“ADRs” refers to the American depositary receipts, which, if issued, evidence the ADSs;

 

   

“ADSs” refers to the American depositary shares, each of which represents                Class A ordinary shares;

 

   

“affiliated entities” refers to Beijing Feierlai, the variable interest entity, and its subsidiaries, and, in the context of describing our consolidated financial information, refers to the respective variable interest entity and its subsidiaries in connection with our business at the relevant time before the completion of the restructuring and spin-off;

 

   

“CAC” refers to the Cyberspace Administration of China;

 

   

“CSRC” refers to the China Securities Regulatory Commission;

 

   

“CAGR” refers to compound annual growth rate;

 

   

“China” or the “PRC” refers to the People’s Republic of China, excluding, for the purposes of this prospectus only, Taiwan, the Hong Kong Special Administrative Region and the Macau Special Administrative Region;

 

   

“Class A ordinary shares” refers to our Class A ordinary shares, par value US$0.0001 per share, upon the completion of this offering;

 

   

“Class B ordinary shares” refers to our Class B ordinary shares, par value US$0.0001 per share, upon the completion of this offering;

 

   

“repeat purchase rate” illustrates our ability to generate gross billings from repeat purchases of our premium courses by our paying learners. To calculate this rate, we identify all paying learners who purchased our premium courses more than once on our platforms, then calculate the quotient from dividing (x) the gross billings attributable to purchases of our premium courses by such learners subsequent to the first-time purchase of our premium courses in a given period by (y) our total gross billings from such first-time purchase in the same period;

 

   

“ordinary shares” refers to our Class A ordinary shares and Class B ordinary shares, par value US$0.0001 per share;

 

   

“introductory course learners” refers to learners who enroll in our introductory courses and receive the introductory course-related services of our tutors. We calculate introductory course learners for each category (1) on a cumulated basis and (2) without counting duplicate enrollments by the same cell phone number or social media account;

 

   

“Nasdaq Stock Market” refers to Nasdaq Stock Market LLC;

 

   

“paying learners” refers to learners who enroll in our premium courses and receive such course-related services of our tutors. We calculate paying learners for each category without counting duplicate enrollments by the same cell phone number or social media account;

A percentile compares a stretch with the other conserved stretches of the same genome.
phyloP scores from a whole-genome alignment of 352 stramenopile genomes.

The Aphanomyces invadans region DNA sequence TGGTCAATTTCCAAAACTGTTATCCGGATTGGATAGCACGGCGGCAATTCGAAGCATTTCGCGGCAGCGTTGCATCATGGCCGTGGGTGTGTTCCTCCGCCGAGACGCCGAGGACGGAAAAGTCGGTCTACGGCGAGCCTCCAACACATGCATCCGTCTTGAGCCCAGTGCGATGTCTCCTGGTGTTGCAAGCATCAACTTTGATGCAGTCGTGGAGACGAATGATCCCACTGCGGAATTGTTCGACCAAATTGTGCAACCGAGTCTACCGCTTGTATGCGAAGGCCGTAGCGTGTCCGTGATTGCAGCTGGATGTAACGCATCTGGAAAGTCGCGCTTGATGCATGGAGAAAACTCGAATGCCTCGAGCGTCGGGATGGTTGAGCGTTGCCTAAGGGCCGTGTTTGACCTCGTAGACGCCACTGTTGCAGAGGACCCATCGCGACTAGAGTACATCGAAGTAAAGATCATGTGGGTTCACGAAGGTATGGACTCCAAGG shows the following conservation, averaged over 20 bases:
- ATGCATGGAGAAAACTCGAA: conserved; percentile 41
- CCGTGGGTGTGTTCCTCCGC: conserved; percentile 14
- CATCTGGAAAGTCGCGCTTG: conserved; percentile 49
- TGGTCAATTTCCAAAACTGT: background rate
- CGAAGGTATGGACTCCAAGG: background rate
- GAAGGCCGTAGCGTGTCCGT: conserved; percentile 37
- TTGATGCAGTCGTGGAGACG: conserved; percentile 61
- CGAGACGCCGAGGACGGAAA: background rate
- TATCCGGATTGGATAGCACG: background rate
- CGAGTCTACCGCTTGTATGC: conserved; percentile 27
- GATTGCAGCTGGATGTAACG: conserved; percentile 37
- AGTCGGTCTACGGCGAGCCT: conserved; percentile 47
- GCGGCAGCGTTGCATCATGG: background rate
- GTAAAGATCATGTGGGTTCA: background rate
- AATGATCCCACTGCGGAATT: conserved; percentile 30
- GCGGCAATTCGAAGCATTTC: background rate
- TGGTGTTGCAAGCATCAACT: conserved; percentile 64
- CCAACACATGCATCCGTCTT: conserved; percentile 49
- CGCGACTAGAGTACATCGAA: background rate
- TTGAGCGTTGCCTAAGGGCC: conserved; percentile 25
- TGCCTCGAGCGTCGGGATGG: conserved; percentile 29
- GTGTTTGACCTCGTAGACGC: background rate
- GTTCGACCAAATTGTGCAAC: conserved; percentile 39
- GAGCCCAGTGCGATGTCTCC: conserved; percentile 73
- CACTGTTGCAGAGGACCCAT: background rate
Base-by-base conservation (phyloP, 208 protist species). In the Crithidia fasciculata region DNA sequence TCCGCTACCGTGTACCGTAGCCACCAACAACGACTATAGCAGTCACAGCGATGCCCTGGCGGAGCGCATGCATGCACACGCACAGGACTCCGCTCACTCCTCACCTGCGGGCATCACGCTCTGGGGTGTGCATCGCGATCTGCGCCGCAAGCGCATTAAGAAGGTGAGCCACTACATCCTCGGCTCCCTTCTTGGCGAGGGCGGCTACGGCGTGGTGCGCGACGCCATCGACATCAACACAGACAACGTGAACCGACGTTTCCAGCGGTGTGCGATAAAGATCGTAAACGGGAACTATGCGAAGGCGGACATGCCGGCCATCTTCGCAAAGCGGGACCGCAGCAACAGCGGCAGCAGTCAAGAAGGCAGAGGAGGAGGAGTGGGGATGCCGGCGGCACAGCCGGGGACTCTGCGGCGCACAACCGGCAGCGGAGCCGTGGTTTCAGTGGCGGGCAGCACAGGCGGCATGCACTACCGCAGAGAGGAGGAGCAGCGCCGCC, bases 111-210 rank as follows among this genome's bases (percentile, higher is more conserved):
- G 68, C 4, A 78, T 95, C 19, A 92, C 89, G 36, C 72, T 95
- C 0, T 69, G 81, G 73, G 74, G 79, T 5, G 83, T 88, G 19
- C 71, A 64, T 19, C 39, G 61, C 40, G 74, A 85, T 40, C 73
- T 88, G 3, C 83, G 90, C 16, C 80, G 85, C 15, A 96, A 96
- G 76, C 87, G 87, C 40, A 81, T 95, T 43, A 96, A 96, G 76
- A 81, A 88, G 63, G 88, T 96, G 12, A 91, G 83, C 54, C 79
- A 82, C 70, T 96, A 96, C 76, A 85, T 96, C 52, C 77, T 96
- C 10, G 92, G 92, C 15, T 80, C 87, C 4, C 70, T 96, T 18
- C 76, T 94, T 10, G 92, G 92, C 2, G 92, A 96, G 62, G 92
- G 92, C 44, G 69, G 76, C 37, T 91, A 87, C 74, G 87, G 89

“pre-offering Class A ordinary shares” refers to our Class A ordinary shares, par value US$0.0001 per share, as of the date of this prospectus, holders of each of which are entitled to one vote;

 

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“pre-offering Class B ordinary shares” refers to our Class B ordinary shares, par value of US$0.0001 per share, as of the date of this prospectus, holders of each of which are entitled to ten votes;

 

   

“registered users” refers to users who register on our platforms. We calculate registered users for each category (1) on a cumulated basis and (2) without counting duplicate cellphone numbers or social media accounts;

 

   

“Renminbi” or “RMB” refers to the legal currency of China;

 

   

“shares” refers to our share capital, par value of US$0.0001 per share;

 

   

“US$,” “U.S. dollars” or “dollars” refers to the legal currency of the United States;

 

   

“VIE” or “Beijing Feierlai” refers to Feierlai (Beijing) Technology Co., Ltd., the variable interest entity, and, “VIE,” in the context of describing our consolidated financial information, refers to the respective variable interest entity in connection with our business at the relevant time before the completion of the restructuring and spin-off;

 

   

“we,” “us,” “our company,” “our,” “QuantaSing,” or “QuantaSing Group” refers to QuantaSing Group Limited, together as a group with its subsidiaries, and, in the context of describing the substantive operations and financial information relating to such operations of QuantaSing Group Limited and its subsidiaries and the affiliated entities as a whole, refers to QuantaSing Group Limited and its subsidiaries and the affiliated entities. Where the context requires, in respect of the period prior to our company becoming the holding company of its present subsidiaries, these terms also refer to such subsidiaries as if they were subsidiaries of our company at the relevant time; and